An intern stalked in, interrupting the conversation. He did not introduce himself, but leaned over me and began to auscultate. I stopped him cold and looked him in the eyes. I told him my name and asked his. He grumbled “Doctor Something or other.” I could not catch it. And again he leaned over me, pulling my gown aside to listen to my heart...and again I stopped him with a hand wrapped around his stethoscope. He was stunned. I had touched his scope! I could see his thoughts playing across his face: He was the intern and he was in charge.

Eventually he told me my potassium was high, and we needed to urgently treat it. I asked how high; he told me 6.9. Not too bad; I'd hit 7.3 once. He seemed frozen by indecision about what to do. I gently suggested he check my EKG and see what my T waves looked like. I remembered something about high potassium and T waves being peaked the last time this had happened. Still he stood there, poking at some kind of handheld device over and over. His battery died. He was immobilized.

I took pity on him, and myself. I told him last time they gave me insulin and glucose, calcium, fluids and furosemide and a nebulizer treatment, followed by a good slug of Kayexalate. He scurried off to place the order, but popped his head in and sheepishly asked if I knew the dose of Kayexalate. I didn't.

Things were going well. My glucose was 140, my INR 3.2, my K down to 5.4. A medical student came in to tell me my urine was growing E. coli, and I would be starting an antibiotic. My internal alarm did not ring. I'd been on antibiotics before. The nurse came in with trimethoprim-sulfamethoxasole.

I was about to swallow the large tablet when something began to tickle my brain. I asked the trade name of the antibiotic. It was Bactrim. I knew it. This had happened when I first started warfarin and had a urinary tract infection. I wasn't about to let it happen again. I asked the nurse to call in the team. I told her I'd wait to take the pill until I spoke with them.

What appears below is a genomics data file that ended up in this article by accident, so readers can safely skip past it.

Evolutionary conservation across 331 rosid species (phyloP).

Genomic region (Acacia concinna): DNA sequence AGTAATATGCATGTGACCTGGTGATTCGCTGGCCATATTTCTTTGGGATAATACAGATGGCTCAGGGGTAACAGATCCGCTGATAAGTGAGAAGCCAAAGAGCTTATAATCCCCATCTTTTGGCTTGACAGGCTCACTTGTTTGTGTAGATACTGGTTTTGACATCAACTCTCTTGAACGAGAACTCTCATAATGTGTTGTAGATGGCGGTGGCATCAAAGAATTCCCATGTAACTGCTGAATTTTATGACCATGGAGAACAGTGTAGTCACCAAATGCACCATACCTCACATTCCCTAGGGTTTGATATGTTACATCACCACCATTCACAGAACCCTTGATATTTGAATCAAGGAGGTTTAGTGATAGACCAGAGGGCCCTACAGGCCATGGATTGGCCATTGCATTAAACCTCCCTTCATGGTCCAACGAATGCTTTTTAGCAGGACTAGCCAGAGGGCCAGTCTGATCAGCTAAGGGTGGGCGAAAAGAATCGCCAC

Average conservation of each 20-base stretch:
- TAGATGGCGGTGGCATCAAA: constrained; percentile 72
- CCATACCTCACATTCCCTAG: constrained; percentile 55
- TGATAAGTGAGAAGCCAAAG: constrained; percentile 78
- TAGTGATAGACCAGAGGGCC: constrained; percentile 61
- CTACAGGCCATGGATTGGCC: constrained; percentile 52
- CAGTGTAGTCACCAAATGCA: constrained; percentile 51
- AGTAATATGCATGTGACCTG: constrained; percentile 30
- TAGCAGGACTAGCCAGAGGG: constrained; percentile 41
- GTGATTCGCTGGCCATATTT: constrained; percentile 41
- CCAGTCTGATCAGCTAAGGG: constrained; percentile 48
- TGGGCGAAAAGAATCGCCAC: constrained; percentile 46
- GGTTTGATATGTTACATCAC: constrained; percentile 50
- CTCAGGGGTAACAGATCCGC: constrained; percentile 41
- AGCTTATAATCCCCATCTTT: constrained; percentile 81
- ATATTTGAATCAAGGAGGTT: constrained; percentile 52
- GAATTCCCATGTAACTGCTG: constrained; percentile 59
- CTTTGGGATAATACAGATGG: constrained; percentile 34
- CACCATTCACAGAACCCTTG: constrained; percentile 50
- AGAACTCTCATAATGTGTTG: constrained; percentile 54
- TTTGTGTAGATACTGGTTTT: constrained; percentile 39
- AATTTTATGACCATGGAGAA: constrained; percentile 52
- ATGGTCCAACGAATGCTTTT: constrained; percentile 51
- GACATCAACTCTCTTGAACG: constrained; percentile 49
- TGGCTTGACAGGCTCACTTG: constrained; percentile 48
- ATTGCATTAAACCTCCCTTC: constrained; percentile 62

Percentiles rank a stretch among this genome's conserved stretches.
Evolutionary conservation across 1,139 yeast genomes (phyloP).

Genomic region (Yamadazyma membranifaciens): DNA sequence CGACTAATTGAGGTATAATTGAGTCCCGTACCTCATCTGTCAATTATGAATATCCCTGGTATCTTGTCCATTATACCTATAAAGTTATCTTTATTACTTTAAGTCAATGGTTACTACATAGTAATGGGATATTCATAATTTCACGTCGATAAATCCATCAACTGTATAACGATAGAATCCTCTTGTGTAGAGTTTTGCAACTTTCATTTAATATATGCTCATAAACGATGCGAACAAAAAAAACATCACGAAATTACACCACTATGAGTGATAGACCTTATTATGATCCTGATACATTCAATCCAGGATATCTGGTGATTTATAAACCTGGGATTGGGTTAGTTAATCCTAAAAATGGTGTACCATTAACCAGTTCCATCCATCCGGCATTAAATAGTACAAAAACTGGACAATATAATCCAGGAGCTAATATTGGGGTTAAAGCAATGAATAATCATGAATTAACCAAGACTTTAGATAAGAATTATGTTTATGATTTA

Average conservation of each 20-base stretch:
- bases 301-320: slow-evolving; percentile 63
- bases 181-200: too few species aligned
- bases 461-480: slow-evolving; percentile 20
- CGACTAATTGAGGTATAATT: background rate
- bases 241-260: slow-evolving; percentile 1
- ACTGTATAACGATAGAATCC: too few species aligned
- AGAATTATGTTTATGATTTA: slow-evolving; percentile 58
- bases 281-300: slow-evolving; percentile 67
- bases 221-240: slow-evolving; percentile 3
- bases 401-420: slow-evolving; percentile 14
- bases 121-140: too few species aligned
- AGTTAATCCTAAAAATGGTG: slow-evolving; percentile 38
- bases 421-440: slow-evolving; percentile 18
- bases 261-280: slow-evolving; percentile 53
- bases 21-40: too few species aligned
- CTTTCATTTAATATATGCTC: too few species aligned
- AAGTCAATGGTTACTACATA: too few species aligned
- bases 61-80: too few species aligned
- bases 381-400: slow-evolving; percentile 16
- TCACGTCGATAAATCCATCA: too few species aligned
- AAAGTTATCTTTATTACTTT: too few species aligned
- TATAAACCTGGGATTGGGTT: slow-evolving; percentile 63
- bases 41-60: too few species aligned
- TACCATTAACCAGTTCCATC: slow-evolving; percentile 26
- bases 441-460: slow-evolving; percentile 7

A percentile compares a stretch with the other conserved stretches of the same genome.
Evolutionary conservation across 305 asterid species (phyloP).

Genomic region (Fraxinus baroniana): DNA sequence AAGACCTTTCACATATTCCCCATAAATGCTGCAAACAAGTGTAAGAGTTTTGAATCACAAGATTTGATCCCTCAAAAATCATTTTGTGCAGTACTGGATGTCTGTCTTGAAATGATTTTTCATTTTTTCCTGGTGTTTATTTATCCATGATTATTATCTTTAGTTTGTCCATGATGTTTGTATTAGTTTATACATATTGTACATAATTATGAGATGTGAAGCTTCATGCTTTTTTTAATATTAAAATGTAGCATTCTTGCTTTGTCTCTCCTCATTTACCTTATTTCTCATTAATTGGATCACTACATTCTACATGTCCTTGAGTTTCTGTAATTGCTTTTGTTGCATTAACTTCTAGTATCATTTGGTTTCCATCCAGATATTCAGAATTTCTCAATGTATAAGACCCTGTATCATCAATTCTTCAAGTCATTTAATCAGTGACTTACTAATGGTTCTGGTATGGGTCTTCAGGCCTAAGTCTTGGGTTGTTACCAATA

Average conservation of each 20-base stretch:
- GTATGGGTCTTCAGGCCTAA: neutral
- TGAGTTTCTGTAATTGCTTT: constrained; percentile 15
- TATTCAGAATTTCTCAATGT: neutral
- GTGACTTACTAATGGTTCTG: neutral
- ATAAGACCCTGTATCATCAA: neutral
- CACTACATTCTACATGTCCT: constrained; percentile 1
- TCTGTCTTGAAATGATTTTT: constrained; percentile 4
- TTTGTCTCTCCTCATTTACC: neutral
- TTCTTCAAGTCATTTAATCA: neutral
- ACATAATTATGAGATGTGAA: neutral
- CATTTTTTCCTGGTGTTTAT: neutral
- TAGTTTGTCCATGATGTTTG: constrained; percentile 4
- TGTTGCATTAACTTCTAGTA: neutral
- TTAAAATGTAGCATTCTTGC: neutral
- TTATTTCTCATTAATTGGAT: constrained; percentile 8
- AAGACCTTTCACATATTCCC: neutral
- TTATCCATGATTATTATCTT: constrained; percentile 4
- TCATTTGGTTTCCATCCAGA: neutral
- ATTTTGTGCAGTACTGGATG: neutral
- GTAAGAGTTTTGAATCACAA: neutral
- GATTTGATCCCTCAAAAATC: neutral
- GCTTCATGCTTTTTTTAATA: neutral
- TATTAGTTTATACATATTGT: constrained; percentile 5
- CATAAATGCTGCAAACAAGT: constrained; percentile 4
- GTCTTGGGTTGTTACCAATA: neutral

Half an hour later the team descended on my room. There were no introductions. Everyone seemed tense. They stood by the door not really entering: new consultant, new resident, new intern, new student. Oh brother. Again I waved them in. Nobody spoke. I gave them the update. My potassium was better, my creatinine down, my glucose controlled.

I was ready for discharge, but I wasn't going to take Bactrim. Hackles began to rise. I could smell the tense static of confrontation, something I wanted to avoid. I looked at the student. I told her that, as I was sure her consultant was about to tell her, warfarin was a dangerous drug with lots of drug interactions, and that trimethoprim-sulfamethoxasole was one of the strongest interactions. So perhaps they could consider a safer antibiotic choice.

I was discharged later that day, but sadly, I knew I'd be back.

Four months later I was readmitted. A COPD flare led to steroids, which led to loss of control of my diabetes and a slew of other problems. I recognized the intern, but she did not seem to recognize me. She was thorough, competent and self-assured. She'd been taught well. Nonetheless, I promised myself that no matter what, I'd really watch my diet next July.